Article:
Introduction Maternal mortality in Nigeria is extremely high. Access to quality antenatal and obstetric care is limited. In Bauchi State, we found maternal morbidity was associated with domestic violence, heavy work in pregnancy, ignorance of danger signs, and lack of spousal communication. This cluster randomized controlled trial tested the impact of universal home visits that discussed these upstream risk factors with pregnant women and their spouses, to precipitate household actions protecting pregnant women.
Methods We randomly allocated four wards in Toro Local Government Authority to immediate or delayed intervention. Female and male home visitors visited all pregnant women and their spouses in the two intervention wards every 2 months. We compared completed pregnancies between intervention and pre-intervention wards after 1 year. Primary outcomes were pregnancy, delivery, and postnatal complications, analysed with intention to treat using a cluster t-test. Ancillary analysis examined the influence of baseline and health service use differences.
Results Among 1837 women in intervention wards and 1853 women in pre-intervention wards, the intervention reduced problems in pregnancy and post partum: raised blood pressure (relative risk reduction (RRR) 0.120, cluster-adjusted 95% CI (CIca) 0.045 to 0.194; risk difference (RD) 0.116, 95% CIca 0.042 to 0.190) and swelling of face or hands (RRR 0.271, 95% CIca 0.201 to 0.340; RD 0.264, 95% CIca 0.194 to 0.333) and postpartum sepsis (RRR 0.399, 95% CIca 0.220 to 0.577; RD 0.324, 95% CIca 0.155 to 0.493). The intervention reduced the targeted upstream risk factors such as heavy work during pregnancy (RRR 0.234, 95% CIca 0.085 to 0.383; RD 0.222, 95% CIca 0.073 to 0.370). It did not increase use of antenatal care, institutional delivery or skilled birth attendance.
Conclusion Home visits reduced upstream maternal risks, improving maternal outcomes without increased use of health services. This could have implications in other settings with poor access to quality antenatal and delivery care services.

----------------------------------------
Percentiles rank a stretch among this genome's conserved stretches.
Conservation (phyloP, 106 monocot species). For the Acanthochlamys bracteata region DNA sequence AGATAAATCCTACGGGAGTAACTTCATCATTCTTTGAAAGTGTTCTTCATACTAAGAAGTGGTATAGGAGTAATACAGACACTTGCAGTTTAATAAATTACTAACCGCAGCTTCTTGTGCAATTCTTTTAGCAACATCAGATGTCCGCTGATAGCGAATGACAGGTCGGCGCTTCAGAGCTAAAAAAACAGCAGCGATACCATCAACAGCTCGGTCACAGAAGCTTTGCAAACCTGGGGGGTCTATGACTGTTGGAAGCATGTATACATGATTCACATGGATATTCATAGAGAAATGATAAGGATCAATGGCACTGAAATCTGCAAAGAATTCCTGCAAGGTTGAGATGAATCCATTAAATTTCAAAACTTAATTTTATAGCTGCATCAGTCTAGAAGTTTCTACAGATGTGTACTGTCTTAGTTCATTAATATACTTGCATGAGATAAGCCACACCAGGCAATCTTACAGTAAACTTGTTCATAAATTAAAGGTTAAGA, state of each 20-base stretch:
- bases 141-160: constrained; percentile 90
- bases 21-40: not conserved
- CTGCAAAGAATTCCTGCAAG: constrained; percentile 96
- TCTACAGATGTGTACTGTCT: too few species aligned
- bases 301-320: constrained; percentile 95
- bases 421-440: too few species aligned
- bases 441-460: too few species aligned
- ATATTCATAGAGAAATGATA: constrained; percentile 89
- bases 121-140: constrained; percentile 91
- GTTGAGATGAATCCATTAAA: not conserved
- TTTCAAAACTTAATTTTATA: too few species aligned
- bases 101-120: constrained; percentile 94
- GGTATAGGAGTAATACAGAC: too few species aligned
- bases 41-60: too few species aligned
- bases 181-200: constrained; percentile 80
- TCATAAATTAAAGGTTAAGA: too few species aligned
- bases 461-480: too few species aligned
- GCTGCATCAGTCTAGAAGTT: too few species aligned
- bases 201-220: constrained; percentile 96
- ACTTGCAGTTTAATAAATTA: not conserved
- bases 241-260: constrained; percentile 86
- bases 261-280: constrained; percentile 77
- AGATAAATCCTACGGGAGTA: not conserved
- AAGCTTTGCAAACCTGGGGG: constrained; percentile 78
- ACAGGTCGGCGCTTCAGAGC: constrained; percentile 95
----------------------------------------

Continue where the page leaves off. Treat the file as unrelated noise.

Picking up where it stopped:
Trial registration ISRCTN82954580.
- Home visits
- antenatal care
- maternal care services
- maternal morbidity
- post-partum sepsis
- cluster randomized controlled trial
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Handling editor Seye Abimbola
Contributors AC contributed to design of the study, led implementation, contributed to the analysis and co-drafted the manuscript. KO and YG contributed to design of the study, led the implementation in Nigeria, and contributed to the analysis and drafting of the manuscript. AA designed the database, supported data management and reviewed the manuscript. MCB, UA, AIG and YY supported the implementation in Nigeria and reviewed the manuscript. NA conceived and designed the study, conducted the analysis and co-drafted the manuscript.
Funding This work was carried out with the aid of a grant from the Innovating for Maternal and Child Health in Africa initiative, a partnership of Global Affairs Canada (GAC), the Canadian Institutes of Health Research (CIHR) and Canada’s International Development Research Centre (IDRC). The Quebec Population Health Research Network (QPHRN) and the International Development Research Centre (IDRC) contributed to the financing of this publication.
Competing interests None declared.
Patient consent for publication Obtained.
Ethics approval The Bauchi State Health Research Ethics Committee approved the trial on 12 May 2015 (NREC/12/05/2015/12), as did the McGill Faculty of Medicine IRB on 23 June 2015 (A06-B35-15A).
Provenance and peer review Not commissioned; externally peer reviewed.
Data sharing statement Anonymised participant data for the findings reported in this article will be available only after completion of the whole stepped-wedge trial and publication of the findings. Researchers wishing to have access to the data should submit a request to AC (firstname.lastname@example.org).
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